As the shock from the initial revelation of leaked Mossack Fonseca files fades away, one recurring question has emerged: why were there no American clients of the firm named (at least not yet)? After all, leaders in Iceland, Russia, Ukraine, Brazil, Australia and many other nations are already facing questions about their use of the Panamanian law firm, and yet nothing about the US?
One hint may have emerged when observing at the funding supporters of the project, among which we find George Soros’ heavily financially connected Open Society:
Recent ICIJ funders include: Adessium Foundation, Open Society Foundations, The Sigrid Rausing Trust, the Fritt Ord Foundation, the Pulitzer Center on Crisis Reporting, The Ford Foundation, The David and Lucile Packard Foundation, Pew Charitable Trusts and Waterloo Foundation.
Clearly, this would imply editorial intervention by the funding sources due to a potential “conflict of interest”, although hopefully not as that would undermine the objective nature of this massive journalistic undertaking.
There may be a simpler explanation: as Eoin Higgins points out, the 2010 United States—Panama Trade Promotion Agreement included a taxation clause that effectively shut down any chance of the rich in the US using Panama as a shelter.
The Tax Information Exchange Agreement includes a clause, Article 5, that specifies the terms of information sharing between the two countries on tax related matters:
The competent authority of the requested Party shall provide upon request by the competent authority of the requesting Party information for the purposes referred to in Article 1 of this Agreement. Such information shall be exchanged without regard to whether the requested Party needs such information for its own tax purposes or the conduct being investigated would constitute a crime under the laws of the requested Party if it had occurred in the territory of the requested Party.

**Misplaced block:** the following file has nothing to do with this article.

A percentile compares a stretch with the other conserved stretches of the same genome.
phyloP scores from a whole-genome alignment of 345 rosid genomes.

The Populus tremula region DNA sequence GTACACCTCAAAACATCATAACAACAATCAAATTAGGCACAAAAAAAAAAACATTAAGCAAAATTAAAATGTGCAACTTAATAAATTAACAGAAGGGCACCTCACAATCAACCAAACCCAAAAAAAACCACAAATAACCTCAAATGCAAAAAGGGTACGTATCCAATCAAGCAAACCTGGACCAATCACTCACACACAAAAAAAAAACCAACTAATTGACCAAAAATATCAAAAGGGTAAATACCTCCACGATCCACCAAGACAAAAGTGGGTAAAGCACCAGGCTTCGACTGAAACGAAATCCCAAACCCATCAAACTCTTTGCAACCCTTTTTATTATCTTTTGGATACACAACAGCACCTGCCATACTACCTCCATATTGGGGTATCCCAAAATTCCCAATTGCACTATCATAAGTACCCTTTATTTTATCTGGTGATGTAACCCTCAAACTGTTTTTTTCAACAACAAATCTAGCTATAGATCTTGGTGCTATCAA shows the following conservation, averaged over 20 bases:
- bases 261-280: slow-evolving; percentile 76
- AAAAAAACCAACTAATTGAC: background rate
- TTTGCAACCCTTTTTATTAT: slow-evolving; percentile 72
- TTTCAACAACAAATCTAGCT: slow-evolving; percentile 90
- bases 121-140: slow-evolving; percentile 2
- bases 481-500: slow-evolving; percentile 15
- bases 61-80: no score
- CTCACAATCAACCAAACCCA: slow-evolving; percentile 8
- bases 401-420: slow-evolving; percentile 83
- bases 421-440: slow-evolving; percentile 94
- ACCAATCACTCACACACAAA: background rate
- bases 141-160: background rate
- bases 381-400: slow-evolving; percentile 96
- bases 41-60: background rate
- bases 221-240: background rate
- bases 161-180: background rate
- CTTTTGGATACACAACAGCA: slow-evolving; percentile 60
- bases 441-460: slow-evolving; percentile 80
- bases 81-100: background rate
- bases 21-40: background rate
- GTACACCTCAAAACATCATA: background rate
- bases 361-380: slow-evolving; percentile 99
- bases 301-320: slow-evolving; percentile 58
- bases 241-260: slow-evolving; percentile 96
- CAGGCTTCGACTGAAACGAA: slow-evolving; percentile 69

The Article goes on to make clear that Mossack Fonseca’s type of services would particularly be included in the information request.
According to Higgins, “if Panama had ever been an attractive destination for American offshore storage of funds, this agreement shut the door on that possibility.”
Perhaps. However that does not explain why according to an interactive map created by Brian Kilmartin which lays out shotgun data (no names) about the number of companies, clients, beneficiaries and shareholders of Mossack Fonseca, there are at least 441 clients, 3,072 companies, 211 beneficiaries and 3,467 U.S.-based shareholders of the Panamanian law firm.
It also does not explain why according to primary data compiled in Fusion’s interactive universe, one can find an abundance of US-based nodes in the client/company/shareholder and beneficiary map (highlighted in blue).
Indicatively with 441 clients, the US is among the countries with the most clients served by Mossack Fonseca.
So who are these 441 clients, and why has the ICIJ decided not to reveal any of them?
Or perhaps it will all be revealed in due course.
According to a tweet by a tech editor at Germany’s Suddeutsche Zeiting – the outlet that received the original leak – there will be more disclosures forthcoming.
Still, one can’t help but wonder: why not do a Wikileaks type data dump, one which reveals if not all the 2.6 terabytes of data due to security concerns, then at least the identities of these 441 US-based clients.
After all, with the rest of the world has already been extensively shamed, it’s only fair to open US books as well